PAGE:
A key reason why I wrote yesterday that a Disney (DIS) sale would not be announced until the end of 2024 or in 2025 is that Disney has to be thinking about the Biden Administration’s FTC head Lina Khan blocking a potential deal, whether it be for pieces of Disney such as ABC, or for the Content business (studio, content library, etc.) plus the Parks business. Working through a deal of this size with potential suitors would take a year-plus. During that period a new, more deal-friendly Administration may be ushered into the White House. In terms of potential Disney acquirers:
Amazon (AMZN): My view is that Amazon would absolutely want Disney’s content business (it would probably spin-off the Parks business in my view). Amazon’s MGM acquisition was only a warm-up.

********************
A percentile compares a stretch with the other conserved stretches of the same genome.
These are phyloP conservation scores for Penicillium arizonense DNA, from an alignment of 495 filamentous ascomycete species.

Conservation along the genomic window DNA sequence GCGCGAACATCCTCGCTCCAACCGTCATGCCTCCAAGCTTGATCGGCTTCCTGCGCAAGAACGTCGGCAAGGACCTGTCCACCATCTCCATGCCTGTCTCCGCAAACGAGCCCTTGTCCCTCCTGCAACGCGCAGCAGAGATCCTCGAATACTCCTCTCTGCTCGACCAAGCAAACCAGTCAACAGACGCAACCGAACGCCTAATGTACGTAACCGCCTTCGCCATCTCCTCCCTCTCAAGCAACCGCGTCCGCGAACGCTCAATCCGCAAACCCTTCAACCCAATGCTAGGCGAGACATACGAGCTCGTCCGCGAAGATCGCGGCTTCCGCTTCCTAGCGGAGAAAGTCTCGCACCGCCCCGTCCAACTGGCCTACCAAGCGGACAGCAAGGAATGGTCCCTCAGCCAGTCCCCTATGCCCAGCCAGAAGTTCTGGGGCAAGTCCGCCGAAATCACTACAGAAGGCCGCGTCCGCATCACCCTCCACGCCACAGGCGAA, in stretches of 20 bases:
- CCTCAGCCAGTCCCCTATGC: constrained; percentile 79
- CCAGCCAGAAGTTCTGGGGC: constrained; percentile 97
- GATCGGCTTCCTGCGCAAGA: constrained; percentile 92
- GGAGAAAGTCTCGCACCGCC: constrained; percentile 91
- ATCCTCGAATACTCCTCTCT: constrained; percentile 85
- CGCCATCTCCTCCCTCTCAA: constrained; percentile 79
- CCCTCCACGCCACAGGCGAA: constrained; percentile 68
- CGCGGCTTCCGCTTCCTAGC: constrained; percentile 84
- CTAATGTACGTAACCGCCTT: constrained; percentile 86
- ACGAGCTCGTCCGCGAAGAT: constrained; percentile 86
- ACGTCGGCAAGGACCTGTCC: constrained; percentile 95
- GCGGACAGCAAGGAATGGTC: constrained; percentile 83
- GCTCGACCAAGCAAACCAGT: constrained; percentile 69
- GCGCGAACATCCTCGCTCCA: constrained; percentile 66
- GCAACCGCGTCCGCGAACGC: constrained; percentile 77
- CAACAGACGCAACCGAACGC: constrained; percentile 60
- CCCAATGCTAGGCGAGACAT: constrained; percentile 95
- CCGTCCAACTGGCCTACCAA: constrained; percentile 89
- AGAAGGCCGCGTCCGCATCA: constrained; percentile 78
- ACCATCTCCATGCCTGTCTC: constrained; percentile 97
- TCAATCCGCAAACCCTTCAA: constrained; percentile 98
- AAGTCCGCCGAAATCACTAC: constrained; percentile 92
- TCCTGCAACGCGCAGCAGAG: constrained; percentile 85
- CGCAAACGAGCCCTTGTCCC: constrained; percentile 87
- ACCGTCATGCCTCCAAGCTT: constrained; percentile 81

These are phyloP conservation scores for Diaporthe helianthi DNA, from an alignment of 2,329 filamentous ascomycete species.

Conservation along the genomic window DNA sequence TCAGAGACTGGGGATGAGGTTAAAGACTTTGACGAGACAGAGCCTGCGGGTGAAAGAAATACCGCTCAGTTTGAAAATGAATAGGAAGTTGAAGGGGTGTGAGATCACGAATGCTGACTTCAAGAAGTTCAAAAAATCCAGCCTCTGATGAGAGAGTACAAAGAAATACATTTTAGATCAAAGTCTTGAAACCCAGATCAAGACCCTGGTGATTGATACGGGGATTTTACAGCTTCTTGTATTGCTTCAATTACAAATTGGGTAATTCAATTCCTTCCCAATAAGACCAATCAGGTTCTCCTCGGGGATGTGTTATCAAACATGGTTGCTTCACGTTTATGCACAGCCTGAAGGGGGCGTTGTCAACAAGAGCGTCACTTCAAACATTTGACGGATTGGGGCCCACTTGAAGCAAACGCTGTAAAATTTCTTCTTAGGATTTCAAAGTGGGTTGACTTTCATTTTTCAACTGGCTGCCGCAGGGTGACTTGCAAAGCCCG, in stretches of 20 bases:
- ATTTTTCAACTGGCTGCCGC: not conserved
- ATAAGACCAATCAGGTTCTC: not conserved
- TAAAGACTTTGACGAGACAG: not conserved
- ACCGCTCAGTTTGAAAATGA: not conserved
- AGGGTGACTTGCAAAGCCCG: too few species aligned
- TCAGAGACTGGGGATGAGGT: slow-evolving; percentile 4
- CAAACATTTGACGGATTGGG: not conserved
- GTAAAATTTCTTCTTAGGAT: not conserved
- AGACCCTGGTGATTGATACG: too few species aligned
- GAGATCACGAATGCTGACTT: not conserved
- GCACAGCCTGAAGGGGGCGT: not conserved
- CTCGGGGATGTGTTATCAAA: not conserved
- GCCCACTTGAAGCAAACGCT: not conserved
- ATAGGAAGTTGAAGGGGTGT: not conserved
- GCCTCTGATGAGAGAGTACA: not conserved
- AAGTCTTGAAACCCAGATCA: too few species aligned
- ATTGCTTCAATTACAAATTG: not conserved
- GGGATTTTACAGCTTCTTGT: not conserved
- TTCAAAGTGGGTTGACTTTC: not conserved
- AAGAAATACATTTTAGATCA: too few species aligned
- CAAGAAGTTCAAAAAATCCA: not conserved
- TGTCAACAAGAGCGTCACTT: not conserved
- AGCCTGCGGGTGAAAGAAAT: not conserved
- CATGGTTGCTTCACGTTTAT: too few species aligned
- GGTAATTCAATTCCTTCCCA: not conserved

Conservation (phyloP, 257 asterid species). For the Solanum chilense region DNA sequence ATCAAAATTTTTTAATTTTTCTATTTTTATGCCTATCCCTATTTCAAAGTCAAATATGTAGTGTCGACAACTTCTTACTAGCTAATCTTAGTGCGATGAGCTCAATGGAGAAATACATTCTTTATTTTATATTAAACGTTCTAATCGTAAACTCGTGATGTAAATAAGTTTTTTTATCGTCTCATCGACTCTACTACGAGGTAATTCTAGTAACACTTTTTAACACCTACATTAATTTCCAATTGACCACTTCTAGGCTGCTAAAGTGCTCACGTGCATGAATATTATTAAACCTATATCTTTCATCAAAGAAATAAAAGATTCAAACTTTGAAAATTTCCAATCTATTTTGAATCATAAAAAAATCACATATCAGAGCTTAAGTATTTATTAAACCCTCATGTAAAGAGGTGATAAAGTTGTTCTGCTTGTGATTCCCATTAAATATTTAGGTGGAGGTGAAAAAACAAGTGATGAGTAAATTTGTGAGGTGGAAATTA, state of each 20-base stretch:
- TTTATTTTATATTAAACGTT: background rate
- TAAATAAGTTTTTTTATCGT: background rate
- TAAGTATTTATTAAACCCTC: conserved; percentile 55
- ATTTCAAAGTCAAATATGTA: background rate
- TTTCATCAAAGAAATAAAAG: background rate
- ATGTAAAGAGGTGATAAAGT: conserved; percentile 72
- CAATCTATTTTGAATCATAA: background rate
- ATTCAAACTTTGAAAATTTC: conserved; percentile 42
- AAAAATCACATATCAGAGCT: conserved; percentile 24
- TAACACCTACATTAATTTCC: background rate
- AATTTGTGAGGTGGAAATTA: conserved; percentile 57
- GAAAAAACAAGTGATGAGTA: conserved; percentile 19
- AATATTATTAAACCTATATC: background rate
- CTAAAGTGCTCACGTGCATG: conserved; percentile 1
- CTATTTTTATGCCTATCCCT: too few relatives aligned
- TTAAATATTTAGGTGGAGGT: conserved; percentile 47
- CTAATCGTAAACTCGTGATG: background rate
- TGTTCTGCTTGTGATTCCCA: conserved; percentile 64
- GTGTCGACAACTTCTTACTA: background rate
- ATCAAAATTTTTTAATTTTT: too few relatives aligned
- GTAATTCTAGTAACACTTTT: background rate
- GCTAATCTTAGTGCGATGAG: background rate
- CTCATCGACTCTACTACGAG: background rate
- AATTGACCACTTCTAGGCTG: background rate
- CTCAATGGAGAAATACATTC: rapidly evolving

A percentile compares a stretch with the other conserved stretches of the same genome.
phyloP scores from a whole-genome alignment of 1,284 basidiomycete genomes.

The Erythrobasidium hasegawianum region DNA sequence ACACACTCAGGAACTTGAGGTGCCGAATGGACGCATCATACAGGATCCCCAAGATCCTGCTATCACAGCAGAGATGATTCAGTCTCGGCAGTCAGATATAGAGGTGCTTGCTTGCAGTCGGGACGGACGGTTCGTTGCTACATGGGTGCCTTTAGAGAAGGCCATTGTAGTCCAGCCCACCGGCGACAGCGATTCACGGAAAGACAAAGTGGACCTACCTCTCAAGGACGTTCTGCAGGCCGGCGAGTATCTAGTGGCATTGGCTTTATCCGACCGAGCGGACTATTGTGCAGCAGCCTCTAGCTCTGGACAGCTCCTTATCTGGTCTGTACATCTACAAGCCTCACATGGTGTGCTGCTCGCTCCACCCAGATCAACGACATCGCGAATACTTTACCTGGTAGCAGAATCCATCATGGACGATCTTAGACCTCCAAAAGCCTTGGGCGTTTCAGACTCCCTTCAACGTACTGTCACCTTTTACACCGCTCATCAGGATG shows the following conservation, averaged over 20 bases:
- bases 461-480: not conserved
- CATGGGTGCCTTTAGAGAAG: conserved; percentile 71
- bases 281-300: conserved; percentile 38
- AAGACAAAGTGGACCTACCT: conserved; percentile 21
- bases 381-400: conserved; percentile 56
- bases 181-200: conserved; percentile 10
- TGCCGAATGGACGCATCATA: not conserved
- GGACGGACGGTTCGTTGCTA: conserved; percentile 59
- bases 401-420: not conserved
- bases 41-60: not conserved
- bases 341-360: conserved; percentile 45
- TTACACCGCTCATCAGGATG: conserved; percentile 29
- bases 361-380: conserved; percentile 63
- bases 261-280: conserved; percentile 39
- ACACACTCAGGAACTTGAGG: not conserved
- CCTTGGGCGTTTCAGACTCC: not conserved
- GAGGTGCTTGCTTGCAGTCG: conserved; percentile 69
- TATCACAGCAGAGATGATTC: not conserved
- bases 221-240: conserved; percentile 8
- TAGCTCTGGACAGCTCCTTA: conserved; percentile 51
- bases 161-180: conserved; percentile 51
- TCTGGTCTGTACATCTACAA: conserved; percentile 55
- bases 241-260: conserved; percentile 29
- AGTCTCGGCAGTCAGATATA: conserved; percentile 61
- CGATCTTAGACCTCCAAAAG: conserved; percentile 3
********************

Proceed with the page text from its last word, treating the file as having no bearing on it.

Apple (AAPL): Apple should want to buy Disney, but CEO Tim Cook does not strike me as a creative thinker and lacks urgency. Apple needs to develop its M&A muscle.
- Apple should have acquired Disney years ago once it decided to play in the content game.
- Apple will require content for Apple TV as well as its VisionPro headset. With Disney under Apple’s umbrella, Apple could exercise more influence over Disney in terms of creating VR content for the VisionPro platform derived from Disney’s content IP.
- Disney’s brand is congruent with Apple’s self-image.
- Further, Disney’s content is global, which plays into Apple’s strategy. I am not sure whether Apple would wish to keep the Parks business.
Google (GOOGL): YouTube has proved to be more aggressive on the content acquisition side under its new CEO as exemplified by its NFL Sunday Ticket deal ($14 billion price tag). I believe Google would spin-off the Parks business.
Microsoft (MSFT): Microsoft just completed its Activision deal, the largest Tech acquisition in history. Disney’s content would fit nicely into MSFT’s Xbox platform.
Netflix (NFLX): This would be a merger of almost equals. Disney’s content IP would fit nicely into Netflix’s existing business. I believe that the current FTC leadership would crack down harder on this type of a “horizontal” deal than it would on a deal with one of the other four companies.